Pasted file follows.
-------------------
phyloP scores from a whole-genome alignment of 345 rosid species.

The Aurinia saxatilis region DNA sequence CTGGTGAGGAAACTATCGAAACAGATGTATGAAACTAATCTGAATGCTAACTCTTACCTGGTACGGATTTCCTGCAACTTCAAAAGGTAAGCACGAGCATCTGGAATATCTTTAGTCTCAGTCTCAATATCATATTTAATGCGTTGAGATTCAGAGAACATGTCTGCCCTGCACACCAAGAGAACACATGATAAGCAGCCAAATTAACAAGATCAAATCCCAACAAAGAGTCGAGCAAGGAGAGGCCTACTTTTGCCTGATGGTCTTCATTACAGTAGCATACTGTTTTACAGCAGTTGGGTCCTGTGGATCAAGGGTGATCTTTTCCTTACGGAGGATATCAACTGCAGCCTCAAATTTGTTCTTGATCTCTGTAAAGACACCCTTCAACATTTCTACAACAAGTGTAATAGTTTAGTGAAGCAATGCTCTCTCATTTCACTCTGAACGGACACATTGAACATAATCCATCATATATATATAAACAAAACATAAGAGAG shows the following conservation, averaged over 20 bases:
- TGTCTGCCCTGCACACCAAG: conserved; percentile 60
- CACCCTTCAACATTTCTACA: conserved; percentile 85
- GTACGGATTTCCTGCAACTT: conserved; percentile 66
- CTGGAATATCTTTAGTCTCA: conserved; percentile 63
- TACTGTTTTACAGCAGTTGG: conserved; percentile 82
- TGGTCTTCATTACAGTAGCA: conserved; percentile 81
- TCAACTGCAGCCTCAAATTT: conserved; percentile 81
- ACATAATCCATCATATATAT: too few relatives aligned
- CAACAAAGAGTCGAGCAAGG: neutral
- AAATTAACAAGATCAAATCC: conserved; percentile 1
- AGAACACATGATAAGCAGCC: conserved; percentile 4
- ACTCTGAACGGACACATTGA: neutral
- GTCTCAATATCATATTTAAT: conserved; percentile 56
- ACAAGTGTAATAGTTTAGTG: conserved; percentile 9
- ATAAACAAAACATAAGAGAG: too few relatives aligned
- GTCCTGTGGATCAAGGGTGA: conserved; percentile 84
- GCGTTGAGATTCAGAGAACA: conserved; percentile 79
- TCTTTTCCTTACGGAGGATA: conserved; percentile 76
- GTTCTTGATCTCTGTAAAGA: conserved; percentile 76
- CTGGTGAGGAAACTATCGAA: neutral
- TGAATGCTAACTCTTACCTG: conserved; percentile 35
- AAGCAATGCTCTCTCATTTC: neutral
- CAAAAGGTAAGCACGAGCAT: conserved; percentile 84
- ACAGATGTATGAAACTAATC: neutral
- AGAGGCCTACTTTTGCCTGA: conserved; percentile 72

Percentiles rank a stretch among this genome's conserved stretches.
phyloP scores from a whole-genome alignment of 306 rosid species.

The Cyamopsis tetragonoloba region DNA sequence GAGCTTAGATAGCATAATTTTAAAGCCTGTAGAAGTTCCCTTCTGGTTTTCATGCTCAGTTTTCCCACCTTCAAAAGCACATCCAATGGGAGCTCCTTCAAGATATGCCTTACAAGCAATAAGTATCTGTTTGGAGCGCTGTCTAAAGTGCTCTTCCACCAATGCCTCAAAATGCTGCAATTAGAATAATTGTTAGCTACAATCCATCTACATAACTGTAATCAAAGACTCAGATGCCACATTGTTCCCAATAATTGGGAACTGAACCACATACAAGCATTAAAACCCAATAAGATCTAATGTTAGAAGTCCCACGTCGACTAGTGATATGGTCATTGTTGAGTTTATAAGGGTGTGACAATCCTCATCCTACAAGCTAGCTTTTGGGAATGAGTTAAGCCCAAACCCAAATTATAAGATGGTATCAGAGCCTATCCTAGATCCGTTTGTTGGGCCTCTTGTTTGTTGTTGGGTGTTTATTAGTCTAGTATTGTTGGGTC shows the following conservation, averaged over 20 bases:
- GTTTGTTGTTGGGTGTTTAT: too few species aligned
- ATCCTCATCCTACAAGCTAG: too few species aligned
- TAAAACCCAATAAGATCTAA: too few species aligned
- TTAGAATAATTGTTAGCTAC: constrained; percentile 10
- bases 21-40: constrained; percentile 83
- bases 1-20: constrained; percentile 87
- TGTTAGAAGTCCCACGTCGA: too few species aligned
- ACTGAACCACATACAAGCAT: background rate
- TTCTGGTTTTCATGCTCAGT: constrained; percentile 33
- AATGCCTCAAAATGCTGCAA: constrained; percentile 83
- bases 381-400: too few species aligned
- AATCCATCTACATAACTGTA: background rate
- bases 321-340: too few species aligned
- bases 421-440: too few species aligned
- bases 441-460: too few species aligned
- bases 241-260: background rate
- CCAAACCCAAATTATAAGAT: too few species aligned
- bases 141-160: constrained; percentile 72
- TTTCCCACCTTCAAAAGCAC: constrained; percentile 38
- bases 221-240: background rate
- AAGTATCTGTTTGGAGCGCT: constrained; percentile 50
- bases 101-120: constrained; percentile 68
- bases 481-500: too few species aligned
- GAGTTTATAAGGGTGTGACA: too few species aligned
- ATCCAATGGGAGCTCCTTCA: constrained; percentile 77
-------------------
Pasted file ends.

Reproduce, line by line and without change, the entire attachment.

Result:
phyloP scores from a whole-genome alignment of 345 rosid species.

The Aurinia saxatilis region DNA sequence CTGGTGAGGAAACTATCGAAACAGATGTATGAAACTAATCTGAATGCTAACTCTTACCTGGTACGGATTTCCTGCAACTTCAAAAGGTAAGCACGAGCATCTGGAATATCTTTAGTCTCAGTCTCAATATCATATTTAATGCGTTGAGATTCAGAGAACATGTCTGCCCTGCACACCAAGAGAACACATGATAAGCAGCCAAATTAACAAGATCAAATCCCAACAAAGAGTCGAGCAAGGAGAGGCCTACTTTTGCCTGATGGTCTTCATTACAGTAGCATACTGTTTTACAGCAGTTGGGTCCTGTGGATCAAGGGTGATCTTTTCCTTACGGAGGATATCAACTGCAGCCTCAAATTTGTTCTTGATCTCTGTAAAGACACCCTTCAACATTTCTACAACAAGTGTAATAGTTTAGTGAAGCAATGCTCTCTCATTTCACTCTGAACGGACACATTGAACATAATCCATCATATATATATAAACAAAACATAAGAGAG shows the following conservation, averaged over 20 bases:
- TGTCTGCCCTGCACACCAAG: conserved; percentile 60
- CACCCTTCAACATTTCTACA: conserved; percentile 85
- GTACGGATTTCCTGCAACTT: conserved; percentile 66
- CTGGAATATCTTTAGTCTCA: conserved; percentile 63
- TACTGTTTTACAGCAGTTGG: conserved; percentile 82
- TGGTCTTCATTACAGTAGCA: conserved; percentile 81
- TCAACTGCAGCCTCAAATTT: conserved; percentile 81
- ACATAATCCATCATATATAT: too few relatives aligned
- CAACAAAGAGTCGAGCAAGG: neutral
- AAATTAACAAGATCAAATCC: conserved; percentile 1
- AGAACACATGATAAGCAGCC: conserved; percentile 4
- ACTCTGAACGGACACATTGA: neutral
- GTCTCAATATCATATTTAAT: conserved; percentile 56
- ACAAGTGTAATAGTTTAGTG: conserved; percentile 9
- ATAAACAAAACATAAGAGAG: too few relatives aligned
- GTCCTGTGGATCAAGGGTGA: conserved; percentile 84
- GCGTTGAGATTCAGAGAACA: conserved; percentile 79
- TCTTTTCCTTACGGAGGATA: conserved; percentile 76
- GTTCTTGATCTCTGTAAAGA: conserved; percentile 76
- CTGGTGAGGAAACTATCGAA: neutral
- TGAATGCTAACTCTTACCTG: conserved; percentile 35
- AAGCAATGCTCTCTCATTTC: neutral
- CAAAAGGTAAGCACGAGCAT: conserved; percentile 84
- ACAGATGTATGAAACTAATC: neutral
- AGAGGCCTACTTTTGCCTGA: conserved; percentile 72

Percentiles rank a stretch among this genome's conserved stretches.
phyloP scores from a whole-genome alignment of 306 rosid species.

The Cyamopsis tetragonoloba region DNA sequence GAGCTTAGATAGCATAATTTTAAAGCCTGTAGAAGTTCCCTTCTGGTTTTCATGCTCAGTTTTCCCACCTTCAAAAGCACATCCAATGGGAGCTCCTTCAAGATATGCCTTACAAGCAATAAGTATCTGTTTGGAGCGCTGTCTAAAGTGCTCTTCCACCAATGCCTCAAAATGCTGCAATTAGAATAATTGTTAGCTACAATCCATCTACATAACTGTAATCAAAGACTCAGATGCCACATTGTTCCCAATAATTGGGAACTGAACCACATACAAGCATTAAAACCCAATAAGATCTAATGTTAGAAGTCCCACGTCGACTAGTGATATGGTCATTGTTGAGTTTATAAGGGTGTGACAATCCTCATCCTACAAGCTAGCTTTTGGGAATGAGTTAAGCCCAAACCCAAATTATAAGATGGTATCAGAGCCTATCCTAGATCCGTTTGTTGGGCCTCTTGTTTGTTGTTGGGTGTTTATTAGTCTAGTATTGTTGGGTC shows the following conservation, averaged over 20 bases:
- GTTTGTTGTTGGGTGTTTAT: too few species aligned
- ATCCTCATCCTACAAGCTAG: too few species aligned
- TAAAACCCAATAAGATCTAA: too few species aligned
- TTAGAATAATTGTTAGCTAC: constrained; percentile 10
- bases 21-40: constrained; percentile 83
- bases 1-20: constrained; percentile 87
- TGTTAGAAGTCCCACGTCGA: too few species aligned
- ACTGAACCACATACAAGCAT: background rate
- TTCTGGTTTTCATGCTCAGT: constrained; percentile 33
- AATGCCTCAAAATGCTGCAA: constrained; percentile 83
- bases 381-400: too few species aligned
- AATCCATCTACATAACTGTA: background rate
- bases 321-340: too few species aligned
- bases 421-440: too few species aligned
- bases 441-460: too few species aligned
- bases 241-260: background rate
- CCAAACCCAAATTATAAGAT: too few species aligned
- bases 141-160: constrained; percentile 72
- TTTCCCACCTTCAAAAGCAC: constrained; percentile 38
- bases 221-240: background rate
- AAGTATCTGTTTGGAGCGCT: constrained; percentile 50
- bases 101-120: constrained; percentile 68
- bases 481-500: too few species aligned
- GAGTTTATAAGGGTGTGACA: too few species aligned
- ATCCAATGGGAGCTCCTTCA: constrained; percentile 77